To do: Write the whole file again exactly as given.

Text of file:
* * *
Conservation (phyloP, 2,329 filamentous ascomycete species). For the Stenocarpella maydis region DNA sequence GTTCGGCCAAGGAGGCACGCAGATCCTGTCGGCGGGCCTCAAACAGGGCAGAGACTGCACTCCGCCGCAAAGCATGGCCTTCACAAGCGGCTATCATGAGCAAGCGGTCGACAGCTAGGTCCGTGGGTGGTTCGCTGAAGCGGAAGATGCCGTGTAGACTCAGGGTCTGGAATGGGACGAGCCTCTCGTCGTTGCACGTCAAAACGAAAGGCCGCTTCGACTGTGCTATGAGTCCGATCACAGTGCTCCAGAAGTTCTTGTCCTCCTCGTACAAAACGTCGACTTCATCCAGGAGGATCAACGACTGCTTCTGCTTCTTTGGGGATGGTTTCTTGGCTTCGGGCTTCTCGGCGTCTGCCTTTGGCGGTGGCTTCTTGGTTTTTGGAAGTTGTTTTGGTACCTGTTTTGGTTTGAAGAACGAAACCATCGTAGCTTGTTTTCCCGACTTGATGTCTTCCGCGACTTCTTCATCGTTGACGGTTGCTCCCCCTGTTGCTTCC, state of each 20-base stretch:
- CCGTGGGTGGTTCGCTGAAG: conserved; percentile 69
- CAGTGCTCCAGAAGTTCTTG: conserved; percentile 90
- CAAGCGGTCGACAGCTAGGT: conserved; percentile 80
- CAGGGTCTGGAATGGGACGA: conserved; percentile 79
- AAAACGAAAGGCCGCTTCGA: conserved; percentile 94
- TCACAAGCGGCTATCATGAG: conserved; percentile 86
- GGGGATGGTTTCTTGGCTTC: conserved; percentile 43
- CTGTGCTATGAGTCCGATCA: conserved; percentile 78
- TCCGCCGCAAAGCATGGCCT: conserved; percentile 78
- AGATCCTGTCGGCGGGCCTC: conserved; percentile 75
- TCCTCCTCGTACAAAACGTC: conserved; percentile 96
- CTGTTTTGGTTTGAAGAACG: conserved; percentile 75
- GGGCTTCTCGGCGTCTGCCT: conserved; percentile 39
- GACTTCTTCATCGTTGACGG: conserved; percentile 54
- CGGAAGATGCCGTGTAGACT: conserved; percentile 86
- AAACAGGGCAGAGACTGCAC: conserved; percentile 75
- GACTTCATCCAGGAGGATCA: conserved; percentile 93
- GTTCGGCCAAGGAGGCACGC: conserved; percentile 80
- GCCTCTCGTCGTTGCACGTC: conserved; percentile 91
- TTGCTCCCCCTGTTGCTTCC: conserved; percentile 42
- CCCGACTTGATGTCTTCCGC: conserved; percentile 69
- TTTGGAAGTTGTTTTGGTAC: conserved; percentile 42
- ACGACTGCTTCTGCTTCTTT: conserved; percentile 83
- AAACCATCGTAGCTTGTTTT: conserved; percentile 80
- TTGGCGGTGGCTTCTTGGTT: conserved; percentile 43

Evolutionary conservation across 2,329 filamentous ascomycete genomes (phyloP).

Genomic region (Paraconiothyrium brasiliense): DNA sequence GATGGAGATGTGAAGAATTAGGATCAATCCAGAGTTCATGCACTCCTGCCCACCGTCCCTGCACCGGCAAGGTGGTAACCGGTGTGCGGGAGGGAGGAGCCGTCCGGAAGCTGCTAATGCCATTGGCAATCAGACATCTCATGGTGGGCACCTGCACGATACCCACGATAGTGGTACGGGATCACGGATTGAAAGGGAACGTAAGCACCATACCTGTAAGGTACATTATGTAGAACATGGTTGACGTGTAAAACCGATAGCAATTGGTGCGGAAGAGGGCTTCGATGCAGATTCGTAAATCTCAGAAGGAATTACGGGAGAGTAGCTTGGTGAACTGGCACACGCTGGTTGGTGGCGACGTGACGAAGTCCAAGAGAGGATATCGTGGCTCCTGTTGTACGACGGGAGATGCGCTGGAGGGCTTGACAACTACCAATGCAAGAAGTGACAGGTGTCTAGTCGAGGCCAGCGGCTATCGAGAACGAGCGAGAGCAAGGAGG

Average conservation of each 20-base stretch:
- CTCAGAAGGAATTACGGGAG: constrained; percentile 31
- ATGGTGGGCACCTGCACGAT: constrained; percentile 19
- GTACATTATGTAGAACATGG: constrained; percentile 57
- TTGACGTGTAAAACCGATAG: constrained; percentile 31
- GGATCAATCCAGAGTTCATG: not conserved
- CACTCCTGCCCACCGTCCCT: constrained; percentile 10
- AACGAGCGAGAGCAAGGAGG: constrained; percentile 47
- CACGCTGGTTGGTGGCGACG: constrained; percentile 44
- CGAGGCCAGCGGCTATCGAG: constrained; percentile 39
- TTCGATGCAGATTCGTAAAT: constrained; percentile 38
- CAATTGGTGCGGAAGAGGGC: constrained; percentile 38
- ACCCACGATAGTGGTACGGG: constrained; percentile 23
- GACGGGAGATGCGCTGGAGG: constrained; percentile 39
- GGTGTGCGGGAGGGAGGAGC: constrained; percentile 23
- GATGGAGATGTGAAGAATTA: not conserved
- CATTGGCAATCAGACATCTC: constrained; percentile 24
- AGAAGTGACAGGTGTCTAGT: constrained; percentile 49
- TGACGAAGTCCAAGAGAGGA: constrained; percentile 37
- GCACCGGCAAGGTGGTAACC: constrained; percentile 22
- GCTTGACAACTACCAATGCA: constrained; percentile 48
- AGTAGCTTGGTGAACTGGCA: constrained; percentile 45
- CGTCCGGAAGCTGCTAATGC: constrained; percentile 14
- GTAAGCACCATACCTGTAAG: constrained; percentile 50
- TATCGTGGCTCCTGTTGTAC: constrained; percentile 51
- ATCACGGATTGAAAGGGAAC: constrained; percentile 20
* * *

Conservation (phyloP, 2,329 filamentous ascomycete species). For the Stenocarpella maydis region DNA sequence GTTCGGCCAAGGAGGCACGCAGATCCTGTCGGCGGGCCTCAAACAGGGCAGAGACTGCACTCCGCCGCAAAGCATGGCCTTCACAAGCGGCTATCATGAGCAAGCGGTCGACAGCTAGGTCCGTGGGTGGTTCGCTGAAGCGGAAGATGCCGTGTAGACTCAGGGTCTGGAATGGGACGAGCCTCTCGTCGTTGCACGTCAAAACGAAAGGCCGCTTCGACTGTGCTATGAGTCCGATCACAGTGCTCCAGAAGTTCTTGTCCTCCTCGTACAAAACGTCGACTTCATCCAGGAGGATCAACGACTGCTTCTGCTTCTTTGGGGATGGTTTCTTGGCTTCGGGCTTCTCGGCGTCTGCCTTTGGCGGTGGCTTCTTGGTTTTTGGAAGTTGTTTTGGTACCTGTTTTGGTTTGAAGAACGAAACCATCGTAGCTTGTTTTCCCGACTTGATGTCTTCCGCGACTTCTTCATCGTTGACGGTTGCTCCCCCTGTTGCTTCC, state of each 20-base stretch:
- CCGTGGGTGGTTCGCTGAAG: conserved; percentile 69
- CAGTGCTCCAGAAGTTCTTG: conserved; percentile 90
- CAAGCGGTCGACAGCTAGGT: conserved; percentile 80
- CAGGGTCTGGAATGGGACGA: conserved; percentile 79
- AAAACGAAAGGCCGCTTCGA: conserved; percentile 94
- TCACAAGCGGCTATCATGAG: conserved; percentile 86
- GGGGATGGTTTCTTGGCTTC: conserved; percentile 43
- CTGTGCTATGAGTCCGATCA: conserved; percentile 78
- TCCGCCGCAAAGCATGGCCT: conserved; percentile 78
- AGATCCTGTCGGCGGGCCTC: conserved; percentile 75
- TCCTCCTCGTACAAAACGTC: conserved; percentile 96
- CTGTTTTGGTTTGAAGAACG: conserved; percentile 75
- GGGCTTCTCGGCGTCTGCCT: conserved; percentile 39
- GACTTCTTCATCGTTGACGG: conserved; percentile 54
- CGGAAGATGCCGTGTAGACT: conserved; percentile 86
- AAACAGGGCAGAGACTGCAC: conserved; percentile 75
- GACTTCATCCAGGAGGATCA: conserved; percentile 93
- GTTCGGCCAAGGAGGCACGC: conserved; percentile 80
- GCCTCTCGTCGTTGCACGTC: conserved; percentile 91
- TTGCTCCCCCTGTTGCTTCC: conserved; percentile 42
- CCCGACTTGATGTCTTCCGC: conserved; percentile 69
- TTTGGAAGTTGTTTTGGTAC: conserved; percentile 42
- ACGACTGCTTCTGCTTCTTT: conserved; percentile 83
- AAACCATCGTAGCTTGTTTT: conserved; percentile 80
- TTGGCGGTGGCTTCTTGGTT: conserved; percentile 43

Evolutionary conservation across 2,329 filamentous ascomycete genomes (phyloP).

Genomic region (Paraconiothyrium brasiliense): DNA sequence GATGGAGATGTGAAGAATTAGGATCAATCCAGAGTTCATGCACTCCTGCCCACCGTCCCTGCACCGGCAAGGTGGTAACCGGTGTGCGGGAGGGAGGAGCCGTCCGGAAGCTGCTAATGCCATTGGCAATCAGACATCTCATGGTGGGCACCTGCACGATACCCACGATAGTGGTACGGGATCACGGATTGAAAGGGAACGTAAGCACCATACCTGTAAGGTACATTATGTAGAACATGGTTGACGTGTAAAACCGATAGCAATTGGTGCGGAAGAGGGCTTCGATGCAGATTCGTAAATCTCAGAAGGAATTACGGGAGAGTAGCTTGGTGAACTGGCACACGCTGGTTGGTGGCGACGTGACGAAGTCCAAGAGAGGATATCGTGGCTCCTGTTGTACGACGGGAGATGCGCTGGAGGGCTTGACAACTACCAATGCAAGAAGTGACAGGTGTCTAGTCGAGGCCAGCGGCTATCGAGAACGAGCGAGAGCAAGGAGG

Average conservation of each 20-base stretch:
- CTCAGAAGGAATTACGGGAG: constrained; percentile 31
- ATGGTGGGCACCTGCACGAT: constrained; percentile 19
- GTACATTATGTAGAACATGG: constrained; percentile 57
- TTGACGTGTAAAACCGATAG: constrained; percentile 31
- GGATCAATCCAGAGTTCATG: not conserved
- CACTCCTGCCCACCGTCCCT: constrained; percentile 10
- AACGAGCGAGAGCAAGGAGG: constrained; percentile 47
- CACGCTGGTTGGTGGCGACG: constrained; percentile 44
- CGAGGCCAGCGGCTATCGAG: constrained; percentile 39
- TTCGATGCAGATTCGTAAAT: constrained; percentile 38
- CAATTGGTGCGGAAGAGGGC: constrained; percentile 38
- ACCCACGATAGTGGTACGGG: constrained; percentile 23
- GACGGGAGATGCGCTGGAGG: constrained; percentile 39
- GGTGTGCGGGAGGGAGGAGC: constrained; percentile 23
- GATGGAGATGTGAAGAATTA: not conserved
- CATTGGCAATCAGACATCTC: constrained; percentile 24
- AGAAGTGACAGGTGTCTAGT: constrained; percentile 49
- TGACGAAGTCCAAGAGAGGA: constrained; percentile 37
- GCACCGGCAAGGTGGTAACC: constrained; percentile 22
- GCTTGACAACTACCAATGCA: constrained; percentile 48
- AGTAGCTTGGTGAACTGGCA: constrained; percentile 45
- CGTCCGGAAGCTGCTAATGC: constrained; percentile 14
- GTAAGCACCATACCTGTAAG: constrained; percentile 50
- TATCGTGGCTCCTGTTGTAC: constrained; percentile 51
- ATCACGGATTGAAAGGGAAC: constrained; percentile 20